Monday, August 06, 2007

Sgt. Chris McCann
2nd BCT, 10th Mtn. Div. (LI) PAO

MAHMUDIYAH, Iraq — As violence in Iraq drops, Soldiers in country and people around the world might wonder why.
Part of the reason might be the increasing abilities of the fledgling Iraqi army – aided in no small part by training like that of the Commando Course developed by the 2nd Battalion, 15th Field Artillery Regiment, 2nd Brigade Combat Team, 10th Mountain Division (Light Infantry) out of Fort Drum, N.Y.
The battalion has been paired with troops of the 4th Brigade, 6th Iraqi Army Division, for about a year now, based out of the town of Mahmudiyah, Iraq. The town – largely Shia Muslim and once notorious for terrorism – is now remarkably peaceful.
The Soldiers of 2-15 not only integrated themselves with 4/6 IA troops, they made a serious job of training, as Soldiers do on stateside posts. Iraqi soldiers conduct
physical training in the mornings before going on patrols and raids later on. And when the manual labor of building obstacle courses for the intensive Commando Course was needed, the American Soldiers worked side-by-side with their Iraqi counterparts.
The course is difficult – about 75 percent of the 100 troops that began it ‘washed out,’ most on the first day, due to the obstacle course.
It’s comparable with the 10th Mountain Division’s pre-Ranger course; 24 days of intense training such as advanced training in areas like marksmanship, physical fitness, map reading, land navigation and troop-leading procedures, said Command Sgt. Maj. Tony Grinston, 2-15 command sergeant major and a native of Jasper, Ala. There are three phases - weapons, troop-leading procedures and land navigation; advanced combat lifesaving; and air assault operations.
On July 30, the students ran back and forth across the baking tarmac of a helipad at Camp Striker, taking turns sling-loading huge crates of supplies under the UH-60 Blackhawk helicopters. In between loading practice, they ran, eyes squinted, through the powerful wash of the rotor blades to practice air assaults. As the helicopter touched down, they jumped out one after another, crouched low and M-16s at the ready.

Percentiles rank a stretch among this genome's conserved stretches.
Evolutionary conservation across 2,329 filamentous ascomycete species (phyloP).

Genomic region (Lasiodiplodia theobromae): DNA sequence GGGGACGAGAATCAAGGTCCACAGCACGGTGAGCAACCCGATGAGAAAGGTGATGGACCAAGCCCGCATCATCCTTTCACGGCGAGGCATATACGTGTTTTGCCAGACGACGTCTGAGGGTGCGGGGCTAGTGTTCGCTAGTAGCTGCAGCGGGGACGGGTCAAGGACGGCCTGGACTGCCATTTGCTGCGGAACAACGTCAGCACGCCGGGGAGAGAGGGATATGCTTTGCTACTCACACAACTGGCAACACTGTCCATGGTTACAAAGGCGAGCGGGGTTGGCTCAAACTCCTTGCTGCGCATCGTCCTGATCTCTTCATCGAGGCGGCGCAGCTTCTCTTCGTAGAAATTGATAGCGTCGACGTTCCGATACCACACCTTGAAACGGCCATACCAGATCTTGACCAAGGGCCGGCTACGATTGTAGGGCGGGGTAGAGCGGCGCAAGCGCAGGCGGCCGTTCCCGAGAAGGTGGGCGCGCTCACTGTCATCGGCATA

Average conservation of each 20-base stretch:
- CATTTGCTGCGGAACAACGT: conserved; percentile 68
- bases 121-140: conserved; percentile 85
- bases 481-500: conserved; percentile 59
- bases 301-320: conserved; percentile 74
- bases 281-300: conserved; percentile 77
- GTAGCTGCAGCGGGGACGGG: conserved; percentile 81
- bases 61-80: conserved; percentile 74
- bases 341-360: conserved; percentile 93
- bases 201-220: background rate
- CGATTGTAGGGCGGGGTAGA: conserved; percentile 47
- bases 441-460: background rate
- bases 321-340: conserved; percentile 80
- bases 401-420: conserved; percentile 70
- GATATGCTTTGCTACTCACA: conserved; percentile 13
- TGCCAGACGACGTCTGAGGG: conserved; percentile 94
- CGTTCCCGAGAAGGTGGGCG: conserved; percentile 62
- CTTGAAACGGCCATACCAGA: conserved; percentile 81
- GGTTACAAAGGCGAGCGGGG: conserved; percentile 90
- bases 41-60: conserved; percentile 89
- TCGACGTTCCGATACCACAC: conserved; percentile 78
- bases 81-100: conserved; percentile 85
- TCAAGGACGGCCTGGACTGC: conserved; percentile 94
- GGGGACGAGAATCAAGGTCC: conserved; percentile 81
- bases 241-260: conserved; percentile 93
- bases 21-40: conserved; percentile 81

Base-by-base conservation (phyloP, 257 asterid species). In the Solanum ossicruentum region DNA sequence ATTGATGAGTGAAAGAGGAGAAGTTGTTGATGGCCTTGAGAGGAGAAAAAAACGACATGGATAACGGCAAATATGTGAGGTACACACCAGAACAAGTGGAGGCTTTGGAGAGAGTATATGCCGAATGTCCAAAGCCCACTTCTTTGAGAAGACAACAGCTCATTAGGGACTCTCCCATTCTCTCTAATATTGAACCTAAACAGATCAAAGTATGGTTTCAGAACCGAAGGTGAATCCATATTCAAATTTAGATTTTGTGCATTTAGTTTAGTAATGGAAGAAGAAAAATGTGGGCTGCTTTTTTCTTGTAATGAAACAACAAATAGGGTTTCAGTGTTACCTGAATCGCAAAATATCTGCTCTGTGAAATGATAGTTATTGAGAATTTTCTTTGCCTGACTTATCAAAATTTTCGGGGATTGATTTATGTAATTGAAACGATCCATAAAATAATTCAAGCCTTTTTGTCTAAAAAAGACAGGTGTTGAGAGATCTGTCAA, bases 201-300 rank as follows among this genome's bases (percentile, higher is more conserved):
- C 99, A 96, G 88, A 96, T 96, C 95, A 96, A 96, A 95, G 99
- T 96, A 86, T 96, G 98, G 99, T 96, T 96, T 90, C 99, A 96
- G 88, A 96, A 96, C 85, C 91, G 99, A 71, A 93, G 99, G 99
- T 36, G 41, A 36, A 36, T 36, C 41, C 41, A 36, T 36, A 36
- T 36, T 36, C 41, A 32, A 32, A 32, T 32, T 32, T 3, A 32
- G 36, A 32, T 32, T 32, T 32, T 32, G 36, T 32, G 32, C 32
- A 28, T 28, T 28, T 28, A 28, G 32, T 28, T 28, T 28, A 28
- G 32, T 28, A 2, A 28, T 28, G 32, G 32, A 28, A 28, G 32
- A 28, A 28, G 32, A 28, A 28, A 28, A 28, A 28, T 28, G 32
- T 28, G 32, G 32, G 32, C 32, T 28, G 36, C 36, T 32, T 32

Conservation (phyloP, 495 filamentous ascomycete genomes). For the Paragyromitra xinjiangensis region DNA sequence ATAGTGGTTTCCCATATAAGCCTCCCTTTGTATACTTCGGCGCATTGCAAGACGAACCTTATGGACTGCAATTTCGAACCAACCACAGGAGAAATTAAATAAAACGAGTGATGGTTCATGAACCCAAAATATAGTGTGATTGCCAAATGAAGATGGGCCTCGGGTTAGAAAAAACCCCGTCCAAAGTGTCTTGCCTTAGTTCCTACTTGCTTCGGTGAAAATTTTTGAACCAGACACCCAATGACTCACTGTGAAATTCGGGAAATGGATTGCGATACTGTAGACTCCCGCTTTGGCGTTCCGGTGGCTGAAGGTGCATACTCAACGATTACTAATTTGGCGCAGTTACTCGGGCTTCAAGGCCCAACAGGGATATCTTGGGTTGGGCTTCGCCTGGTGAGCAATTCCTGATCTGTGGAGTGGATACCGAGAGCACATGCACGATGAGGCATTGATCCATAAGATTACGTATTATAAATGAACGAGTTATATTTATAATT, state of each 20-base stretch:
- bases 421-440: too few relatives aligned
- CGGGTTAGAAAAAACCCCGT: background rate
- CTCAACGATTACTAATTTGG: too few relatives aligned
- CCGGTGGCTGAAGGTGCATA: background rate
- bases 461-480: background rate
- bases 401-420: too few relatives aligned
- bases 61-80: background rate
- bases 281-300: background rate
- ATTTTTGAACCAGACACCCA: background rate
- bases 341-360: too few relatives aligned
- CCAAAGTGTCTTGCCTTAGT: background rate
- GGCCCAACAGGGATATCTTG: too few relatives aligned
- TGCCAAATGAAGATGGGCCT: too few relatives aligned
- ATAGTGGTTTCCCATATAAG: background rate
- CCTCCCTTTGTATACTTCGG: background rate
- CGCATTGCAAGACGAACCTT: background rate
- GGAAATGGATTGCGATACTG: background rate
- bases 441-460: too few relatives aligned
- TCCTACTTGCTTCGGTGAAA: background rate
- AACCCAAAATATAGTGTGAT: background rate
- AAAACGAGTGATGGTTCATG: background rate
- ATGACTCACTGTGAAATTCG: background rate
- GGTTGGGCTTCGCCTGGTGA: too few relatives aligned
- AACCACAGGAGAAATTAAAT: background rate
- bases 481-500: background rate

The troops graduated in a formal ceremony Aug. 2 with both Iraqi and U.S. dignitaries present to honor the graduates.
Sgt 1st Class John Lindsay, a native of Chattanooga, Tenn., and the commando course instructor, said that as the course progressed, the troops were certified as combat
medics and qualified to do static-load training as well as close-quarters marksmanship and operations orders.
“These guys are some of the best,” Lindsay said. “The first day, they didn’t seem like they wanted to be here at all. But as they progressed, they said “hey, I’m going to do this,” and I think they’re going to take this to the next level.”
The course was designed to be a more advanced form of training.
“It culminated in a real air assault mission that was coordinated by (2-15),” said Grinston. “It was a very good course, very detailed. There were three written exams they had to pass and a physical fitness test.”
The troops became disciplined, leaders said.
“They grew exponentially,” Grinston said. “We made the officers use their noncommissioned officers; they couldn’t just give orders to the soldiers, the sergeants had to utilize their abilities to lead, and they do a great job. It really showed when they completed the air assault mission and they were clearing rooms and taking detainees.”
The mission naturally included many of the orders and techniques the students learned – with a possibly deadly price to pay for mistakes. The soldiers performed superbly, Grinston said.
The graduation ceremony for the course was held at the Iraqi Army Compound in Mahmudiyah. Multi-National Corps – Iraq Command Sergeant Major Neil Ciotola, was on hand to present the graduates the ‘Commando Tab’ to be worn on the shoulder sleeve of their combat uniforms.
“We all know it takes devoted Iraqis to ensure Iraq’s success - Iraqis devoted to one country, one army, one mission, “said Ciotola. “Two weeks ago I visited this unit and watched them train. I saw soldiers that have grown with each passing month.“
The Soldiers who completed the course will move to the “Commando Company” in the 4th Battalion, 4/6 IA, who impressed seasoned U.S. combat troops in early July near the village of Sadr al-Yusufiyah.
“They’re the best-trained company in the brigade,” said 1st Lt. Michael Keasler, a native of Augusta, Ga., and the executive officer for Company B, 2nd Battalion, 14th Infantry Regiment, based out of Forward Operating Base Warrior Keep, near Sadr al-Yusufiyah. “They were clearing houses and routes, exploiting caches and were absolutely pivotal in finding information.
“They’re the best Iraqi troops I’ve ever worked with, the most energetic and motivated, and their initiative on the objectives was outstanding. I’d fight with them anywhere.”

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